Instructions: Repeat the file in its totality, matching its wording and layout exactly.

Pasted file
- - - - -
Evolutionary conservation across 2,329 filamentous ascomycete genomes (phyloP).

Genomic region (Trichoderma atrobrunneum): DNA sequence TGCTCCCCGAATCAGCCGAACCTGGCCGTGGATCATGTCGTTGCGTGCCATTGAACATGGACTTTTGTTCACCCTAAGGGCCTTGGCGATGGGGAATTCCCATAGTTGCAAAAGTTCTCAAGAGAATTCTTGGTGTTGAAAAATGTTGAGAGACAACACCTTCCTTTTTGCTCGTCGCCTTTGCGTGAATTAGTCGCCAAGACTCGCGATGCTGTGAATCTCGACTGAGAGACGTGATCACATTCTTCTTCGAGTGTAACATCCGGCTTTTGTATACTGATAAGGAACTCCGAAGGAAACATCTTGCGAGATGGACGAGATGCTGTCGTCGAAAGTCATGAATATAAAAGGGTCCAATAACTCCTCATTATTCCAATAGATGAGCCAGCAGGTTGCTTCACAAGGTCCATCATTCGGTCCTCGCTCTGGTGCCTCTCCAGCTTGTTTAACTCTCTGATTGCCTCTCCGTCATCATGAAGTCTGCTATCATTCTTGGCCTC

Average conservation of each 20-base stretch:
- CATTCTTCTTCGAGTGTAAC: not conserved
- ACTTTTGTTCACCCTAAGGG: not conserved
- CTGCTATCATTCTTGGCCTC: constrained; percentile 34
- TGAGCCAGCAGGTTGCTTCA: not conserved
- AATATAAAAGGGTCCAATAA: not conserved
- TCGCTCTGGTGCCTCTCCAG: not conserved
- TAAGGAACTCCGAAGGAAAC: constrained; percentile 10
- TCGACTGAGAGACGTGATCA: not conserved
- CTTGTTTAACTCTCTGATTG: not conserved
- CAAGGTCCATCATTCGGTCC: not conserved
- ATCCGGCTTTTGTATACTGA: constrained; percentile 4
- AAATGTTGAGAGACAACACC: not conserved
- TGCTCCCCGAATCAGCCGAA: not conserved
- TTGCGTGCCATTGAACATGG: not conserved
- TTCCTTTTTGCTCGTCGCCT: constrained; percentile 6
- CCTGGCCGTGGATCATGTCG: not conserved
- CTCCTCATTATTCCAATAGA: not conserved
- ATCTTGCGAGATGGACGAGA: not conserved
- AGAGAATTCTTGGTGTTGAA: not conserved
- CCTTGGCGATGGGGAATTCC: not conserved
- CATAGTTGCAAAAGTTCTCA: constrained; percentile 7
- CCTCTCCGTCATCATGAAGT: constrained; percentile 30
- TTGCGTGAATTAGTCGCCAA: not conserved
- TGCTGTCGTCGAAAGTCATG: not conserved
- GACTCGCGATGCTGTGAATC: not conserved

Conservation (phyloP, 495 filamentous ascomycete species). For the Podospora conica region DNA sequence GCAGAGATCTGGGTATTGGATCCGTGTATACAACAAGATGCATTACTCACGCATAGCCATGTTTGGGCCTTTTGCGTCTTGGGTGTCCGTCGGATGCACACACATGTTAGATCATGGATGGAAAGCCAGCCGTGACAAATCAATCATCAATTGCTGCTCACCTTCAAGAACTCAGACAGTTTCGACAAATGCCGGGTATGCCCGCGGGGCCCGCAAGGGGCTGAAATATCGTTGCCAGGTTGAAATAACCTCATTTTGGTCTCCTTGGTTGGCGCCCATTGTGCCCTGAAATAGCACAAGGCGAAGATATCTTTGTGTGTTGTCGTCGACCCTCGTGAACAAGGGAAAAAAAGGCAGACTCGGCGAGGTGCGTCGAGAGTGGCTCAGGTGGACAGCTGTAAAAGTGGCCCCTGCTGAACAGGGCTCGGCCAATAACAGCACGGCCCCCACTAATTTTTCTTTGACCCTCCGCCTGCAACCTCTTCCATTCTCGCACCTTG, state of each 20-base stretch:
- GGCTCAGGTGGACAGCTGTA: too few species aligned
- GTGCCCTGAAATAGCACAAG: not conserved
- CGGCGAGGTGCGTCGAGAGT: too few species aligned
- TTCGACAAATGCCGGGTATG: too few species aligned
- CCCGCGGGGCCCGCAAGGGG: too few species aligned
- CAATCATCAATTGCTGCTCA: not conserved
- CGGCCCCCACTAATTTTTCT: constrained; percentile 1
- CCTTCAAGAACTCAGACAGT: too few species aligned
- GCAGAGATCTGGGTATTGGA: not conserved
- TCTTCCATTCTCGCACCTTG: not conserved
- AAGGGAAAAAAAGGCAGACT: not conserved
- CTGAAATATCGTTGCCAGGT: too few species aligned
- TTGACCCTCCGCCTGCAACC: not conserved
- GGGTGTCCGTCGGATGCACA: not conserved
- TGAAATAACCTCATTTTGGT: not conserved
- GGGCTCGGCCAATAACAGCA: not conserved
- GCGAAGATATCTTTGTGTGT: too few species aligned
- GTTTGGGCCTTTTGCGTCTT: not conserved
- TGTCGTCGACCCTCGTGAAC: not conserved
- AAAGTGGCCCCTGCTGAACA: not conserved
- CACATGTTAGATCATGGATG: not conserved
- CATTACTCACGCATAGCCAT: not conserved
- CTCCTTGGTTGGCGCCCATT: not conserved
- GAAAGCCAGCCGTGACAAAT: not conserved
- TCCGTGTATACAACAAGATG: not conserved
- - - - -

Evolutionary conservation across 2,329 filamentous ascomycete genomes (phyloP).

Genomic region (Trichoderma atrobrunneum): DNA sequence TGCTCCCCGAATCAGCCGAACCTGGCCGTGGATCATGTCGTTGCGTGCCATTGAACATGGACTTTTGTTCACCCTAAGGGCCTTGGCGATGGGGAATTCCCATAGTTGCAAAAGTTCTCAAGAGAATTCTTGGTGTTGAAAAATGTTGAGAGACAACACCTTCCTTTTTGCTCGTCGCCTTTGCGTGAATTAGTCGCCAAGACTCGCGATGCTGTGAATCTCGACTGAGAGACGTGATCACATTCTTCTTCGAGTGTAACATCCGGCTTTTGTATACTGATAAGGAACTCCGAAGGAAACATCTTGCGAGATGGACGAGATGCTGTCGTCGAAAGTCATGAATATAAAAGGGTCCAATAACTCCTCATTATTCCAATAGATGAGCCAGCAGGTTGCTTCACAAGGTCCATCATTCGGTCCTCGCTCTGGTGCCTCTCCAGCTTGTTTAACTCTCTGATTGCCTCTCCGTCATCATGAAGTCTGCTATCATTCTTGGCCTC

Average conservation of each 20-base stretch:
- CATTCTTCTTCGAGTGTAAC: not conserved
- ACTTTTGTTCACCCTAAGGG: not conserved
- CTGCTATCATTCTTGGCCTC: constrained; percentile 34
- TGAGCCAGCAGGTTGCTTCA: not conserved
- AATATAAAAGGGTCCAATAA: not conserved
- TCGCTCTGGTGCCTCTCCAG: not conserved
- TAAGGAACTCCGAAGGAAAC: constrained; percentile 10
- TCGACTGAGAGACGTGATCA: not conserved
- CTTGTTTAACTCTCTGATTG: not conserved
- CAAGGTCCATCATTCGGTCC: not conserved
- ATCCGGCTTTTGTATACTGA: constrained; percentile 4
- AAATGTTGAGAGACAACACC: not conserved
- TGCTCCCCGAATCAGCCGAA: not conserved
- TTGCGTGCCATTGAACATGG: not conserved
- TTCCTTTTTGCTCGTCGCCT: constrained; percentile 6
- CCTGGCCGTGGATCATGTCG: not conserved
- CTCCTCATTATTCCAATAGA: not conserved
- ATCTTGCGAGATGGACGAGA: not conserved
- AGAGAATTCTTGGTGTTGAA: not conserved
- CCTTGGCGATGGGGAATTCC: not conserved
- CATAGTTGCAAAAGTTCTCA: constrained; percentile 7
- CCTCTCCGTCATCATGAAGT: constrained; percentile 30
- TTGCGTGAATTAGTCGCCAA: not conserved
- TGCTGTCGTCGAAAGTCATG: not conserved
- GACTCGCGATGCTGTGAATC: not conserved

Conservation (phyloP, 495 filamentous ascomycete species). For the Podospora conica region DNA sequence GCAGAGATCTGGGTATTGGATCCGTGTATACAACAAGATGCATTACTCACGCATAGCCATGTTTGGGCCTTTTGCGTCTTGGGTGTCCGTCGGATGCACACACATGTTAGATCATGGATGGAAAGCCAGCCGTGACAAATCAATCATCAATTGCTGCTCACCTTCAAGAACTCAGACAGTTTCGACAAATGCCGGGTATGCCCGCGGGGCCCGCAAGGGGCTGAAATATCGTTGCCAGGTTGAAATAACCTCATTTTGGTCTCCTTGGTTGGCGCCCATTGTGCCCTGAAATAGCACAAGGCGAAGATATCTTTGTGTGTTGTCGTCGACCCTCGTGAACAAGGGAAAAAAAGGCAGACTCGGCGAGGTGCGTCGAGAGTGGCTCAGGTGGACAGCTGTAAAAGTGGCCCCTGCTGAACAGGGCTCGGCCAATAACAGCACGGCCCCCACTAATTTTTCTTTGACCCTCCGCCTGCAACCTCTTCCATTCTCGCACCTTG, state of each 20-base stretch:
- GGCTCAGGTGGACAGCTGTA: too few species aligned
- GTGCCCTGAAATAGCACAAG: not conserved
- CGGCGAGGTGCGTCGAGAGT: too few species aligned
- TTCGACAAATGCCGGGTATG: too few species aligned
- CCCGCGGGGCCCGCAAGGGG: too few species aligned
- CAATCATCAATTGCTGCTCA: not conserved
- CGGCCCCCACTAATTTTTCT: constrained; percentile 1
- CCTTCAAGAACTCAGACAGT: too few species aligned
- GCAGAGATCTGGGTATTGGA: not conserved
- TCTTCCATTCTCGCACCTTG: not conserved
- AAGGGAAAAAAAGGCAGACT: not conserved
- CTGAAATATCGTTGCCAGGT: too few species aligned
- TTGACCCTCCGCCTGCAACC: not conserved
- GGGTGTCCGTCGGATGCACA: not conserved
- TGAAATAACCTCATTTTGGT: not conserved
- GGGCTCGGCCAATAACAGCA: not conserved
- GCGAAGATATCTTTGTGTGT: too few species aligned
- GTTTGGGCCTTTTGCGTCTT: not conserved
- TGTCGTCGACCCTCGTGAAC: not conserved
- AAAGTGGCCCCTGCTGAACA: not conserved
- CACATGTTAGATCATGGATG: not conserved
- CATTACTCACGCATAGCCAT: not conserved
- CTCCTTGGTTGGCGCCCATT: not conserved
- GAAAGCCAGCCGTGACAAAT: not conserved
- TCCGTGTATACAACAAGATG: not conserved